Icotinib

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Icotinib
Icotinib.svg
Clinical data
Trade namesConmana
Other namesBPI-2009H
Routes of
administration
By mouth tablets
ATC code
Pharmacokinetic data
Bioavailability52%
MetabolismLiver (mainly CYP3A4, less CYP1A2)
Elimination half-life5.5 hrs (median)
Excretion>98% as metabolites, of which >90% via faeces, 9% via urine
Identifiers
CAS Number
PubChem CID
IUPHAR/BPS
ChemSpider
UNII
KEGG
ChEMBL
CompTox Dashboard (EPA)
Chemical and physical data
FormulaC22H21N3O4
Molar mass391.427 g·mol−1
3D model (JSmol)
  • C#Cc1cccc(Nc2ncnc3cc4c(cc23)OCCOCCOCCO4)c1
  • InChI=1S/C22H23N3O4/c1-4-16-6-5-7-17(12-16)25-22-18-13-20(28-10-8-26-2)21(29-11-9-27-3)14-19(18)23-15-24-22/h1,5-7,12-15H,8-11H2,2-3H3,(H,23,24,25) checkY
  • Key:QQLKULDARVNMAL-UHFFFAOYSA-N checkY
  (verify)

Icotinib (trade name Conmana) is a highly selective, first generation epidermal growth factor receptor tyrosine kinase inhibitor (EGFR-TKI). Icotinib is approved for use in China as first-line monotherapy in patients with non-small-cell lung cancer with somatic EGFR mutations.

Development

Icotinib was first synthesized in 2002 by the company Betta Pharma.[1] The US patent application for the preparation of icotinib and icotinib hydrochloride was filed on December 28, 2012 and granted on July 21, 2015.[2]

Mechanism of action

Icotinib is a quinazoline derivative that competitively inhibits the ATP binding site of the EGFR receptor protein. EGFR drives malignant growth of cells when mutations occur within the tyrosine kinase domain of this protein. Such mutations cause unchecked cell proliferation, which inappropriately activates the anti-apoptotic Ras signaling pathway. By blocking the binding of ATP to EGFR, icotinib prevents activity of the signal transduction cascade that initiates mitosis.[3]

Indications

Icotinib is approved in China for the treatment of non-small cell lung cancer in patients with an EGFR mutation who have advanced or metastatic disease. [4]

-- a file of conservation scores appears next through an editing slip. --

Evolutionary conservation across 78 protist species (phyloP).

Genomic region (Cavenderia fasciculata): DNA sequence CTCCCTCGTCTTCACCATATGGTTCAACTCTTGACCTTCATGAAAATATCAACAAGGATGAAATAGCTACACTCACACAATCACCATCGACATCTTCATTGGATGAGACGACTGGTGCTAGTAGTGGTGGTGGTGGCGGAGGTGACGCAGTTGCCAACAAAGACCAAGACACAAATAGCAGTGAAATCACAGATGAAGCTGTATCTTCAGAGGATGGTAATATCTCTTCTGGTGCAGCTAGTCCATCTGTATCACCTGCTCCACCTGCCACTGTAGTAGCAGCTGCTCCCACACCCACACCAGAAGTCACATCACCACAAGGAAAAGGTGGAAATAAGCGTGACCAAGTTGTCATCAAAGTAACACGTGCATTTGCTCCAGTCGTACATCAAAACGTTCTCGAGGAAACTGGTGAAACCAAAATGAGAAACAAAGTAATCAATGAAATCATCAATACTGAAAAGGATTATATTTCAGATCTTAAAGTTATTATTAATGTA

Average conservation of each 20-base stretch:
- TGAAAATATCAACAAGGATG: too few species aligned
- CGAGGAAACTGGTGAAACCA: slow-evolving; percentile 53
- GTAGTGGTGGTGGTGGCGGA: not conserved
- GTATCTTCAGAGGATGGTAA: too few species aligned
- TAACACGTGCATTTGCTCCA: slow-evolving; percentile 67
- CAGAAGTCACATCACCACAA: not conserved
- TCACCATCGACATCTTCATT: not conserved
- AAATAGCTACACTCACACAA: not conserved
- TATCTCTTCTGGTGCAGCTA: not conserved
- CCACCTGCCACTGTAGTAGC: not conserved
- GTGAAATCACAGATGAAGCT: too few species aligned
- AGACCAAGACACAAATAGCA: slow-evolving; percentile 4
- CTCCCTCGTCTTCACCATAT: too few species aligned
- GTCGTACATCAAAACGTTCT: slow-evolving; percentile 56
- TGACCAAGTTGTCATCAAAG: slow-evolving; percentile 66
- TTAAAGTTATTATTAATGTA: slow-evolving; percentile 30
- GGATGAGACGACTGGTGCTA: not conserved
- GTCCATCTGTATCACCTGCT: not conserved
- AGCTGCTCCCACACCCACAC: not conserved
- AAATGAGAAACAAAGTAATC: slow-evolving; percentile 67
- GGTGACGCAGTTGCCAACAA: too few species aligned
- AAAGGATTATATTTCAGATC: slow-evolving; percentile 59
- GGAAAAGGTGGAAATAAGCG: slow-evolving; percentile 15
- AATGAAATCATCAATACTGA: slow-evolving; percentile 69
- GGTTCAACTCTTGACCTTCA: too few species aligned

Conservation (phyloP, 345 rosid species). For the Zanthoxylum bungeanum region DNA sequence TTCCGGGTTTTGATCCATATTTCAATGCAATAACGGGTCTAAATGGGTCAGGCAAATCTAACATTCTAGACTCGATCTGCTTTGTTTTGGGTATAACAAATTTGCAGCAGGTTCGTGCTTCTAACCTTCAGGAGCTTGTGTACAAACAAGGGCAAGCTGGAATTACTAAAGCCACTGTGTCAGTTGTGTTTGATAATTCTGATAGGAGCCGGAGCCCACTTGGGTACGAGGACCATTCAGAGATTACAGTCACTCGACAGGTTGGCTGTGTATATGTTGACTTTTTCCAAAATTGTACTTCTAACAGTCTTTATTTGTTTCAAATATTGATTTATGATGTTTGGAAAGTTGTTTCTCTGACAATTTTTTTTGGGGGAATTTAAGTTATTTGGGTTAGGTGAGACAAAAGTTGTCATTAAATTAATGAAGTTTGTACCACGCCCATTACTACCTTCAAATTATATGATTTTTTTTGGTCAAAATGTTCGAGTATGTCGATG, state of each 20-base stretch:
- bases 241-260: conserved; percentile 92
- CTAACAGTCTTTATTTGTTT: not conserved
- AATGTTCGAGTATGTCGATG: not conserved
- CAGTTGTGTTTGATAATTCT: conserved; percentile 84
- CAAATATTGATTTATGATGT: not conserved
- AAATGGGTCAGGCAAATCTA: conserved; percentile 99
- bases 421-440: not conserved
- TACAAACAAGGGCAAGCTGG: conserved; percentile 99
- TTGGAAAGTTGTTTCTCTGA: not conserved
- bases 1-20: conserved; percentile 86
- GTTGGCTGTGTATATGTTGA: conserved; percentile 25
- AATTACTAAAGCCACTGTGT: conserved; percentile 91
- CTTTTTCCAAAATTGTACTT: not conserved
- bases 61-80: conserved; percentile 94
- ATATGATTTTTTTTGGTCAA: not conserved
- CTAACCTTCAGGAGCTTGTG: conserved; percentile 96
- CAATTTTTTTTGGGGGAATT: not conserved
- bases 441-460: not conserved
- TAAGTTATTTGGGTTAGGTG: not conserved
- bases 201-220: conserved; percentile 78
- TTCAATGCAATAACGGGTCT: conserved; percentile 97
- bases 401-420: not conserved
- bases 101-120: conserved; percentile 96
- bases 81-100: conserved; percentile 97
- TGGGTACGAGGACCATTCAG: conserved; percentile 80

Clinical research

The ICOGEN trial was a double-blind, head-to-head phase III study comparing icotinib with gefitinib in 399 patients across 27 centers in China. Results showed icotinib to have a median progression-free survival of 4.6 months (95% CI 3.5 – 6.3) as compared to gefitinib which has a PFS of 3.4 months (95% CI 2.3 – 3.8). Post-hoc analysis found fewer adverse events with icotinib than gefitinib (61% versus 70% respectively, p = 0.046).[5]

The ISAFE trial was a phase IV study evaluating the safety and toxicity of icotinib in 5,549 patients. It showed an overall adverse event rate of 31.5% and response rate of 30% to the drug. [6]

After receiving approval from the FDA to study icotinib in NSCLC patients, [7] a phase 1 study was planned to be conducted at Roswell Park Comprehensive Cancer Center in New York State, however the trial was withdrawn prior to enrollment. No further pursuits of US-based studies of icotinib have transpired since.[8]

Regulatory approvals

Icotinib was approved in China by the SFDA in June, 2011.[9] An indication for icotinib was approved in China by the SFDA in November 2014 as first-line treatment for patients with advanced-stage NSCLC with EGFR mutation.[10]

References

  1. ^ "About Us". Beta Pharma. Retrieved 31 October 2017.
  2. ^ US 9085588, Hu S, Long W, Wang F, Li Z, "Methods of preparing icotinib and icotinib hydrochloride, and intermediates thereof", issued 21 July 2015, assigned to Betta Pharmaceuticals Co Ltd 
  3. ^ Sordella R, Bell DW, Haber DA, Settleman J (August 2004). "Gefitinib-sensitizing EGFR mutations in lung cancer activate anti-apoptotic pathways". Science. 305 (5687): 1163–7. Bibcode:2004Sci...305.1163S. doi:10.1126/science.1101637. PMID 15284455. S2CID 34389318.
  4. ^ "Product: Icotinib". Betta Pharma. Retrieved 1 November 2017.
  5. ^ Shi Y, Zhang L, Liu X, Zhou C, Zhang L, Zhang S, et al. (September 2013). "Icotinib versus gefitinib in previously treated advanced non-small-cell lung cancer (ICOGEN): a randomised, double-blind phase 3 non-inferiority trial". The Lancet. Oncology. 14 (10): 953–61. doi:10.1016/S1470-2045(13)70355-3. PMID 23948351.
  6. ^ Tan F, Gu A, Zhang Y, Jiao SC, Wang CL, He J, et al. (2013). "Safety and efficacy results of a phase IV, open-label, multicenter, safety-monitoring study of icotinib in treating advanced non-small cell lung cancer (NSCLC): ISAFE study". ASCO 2013 Meeting: e19161.
  7. ^ "Icotinib & Phase IV ISAFE Trial Poster" (PDF). Beta Pharma. Retrieved 1 November 2017.
  8. ^ Clinical trial number NCT02033148 for "Icotinib Hydrochloride in Treating Patients With Advanced Cancers" at ClinicalTrials.gov
  9. ^ Chen X, Zhu Q, Liu Y, Liu P, Yin Y, Guo R, et al. (16 May 2014). "Icotinib is an active treatment of non-small-cell lung cancer: a retrospective study". PLOS ONE. 9 (5): e95897. Bibcode:2014PLoSO...995897C. doi:10.1371/journal.pone.0095897. PMC 4023939. PMID 24836053.
  10. ^ "Betta Pharmaceuticals received marketing approval of Icotinib indicating for first-line treatment of patients with advanced-stage NSCLC with EGFR mutation". Betta Pharmaceuticals. Retrieved 1 November 2017.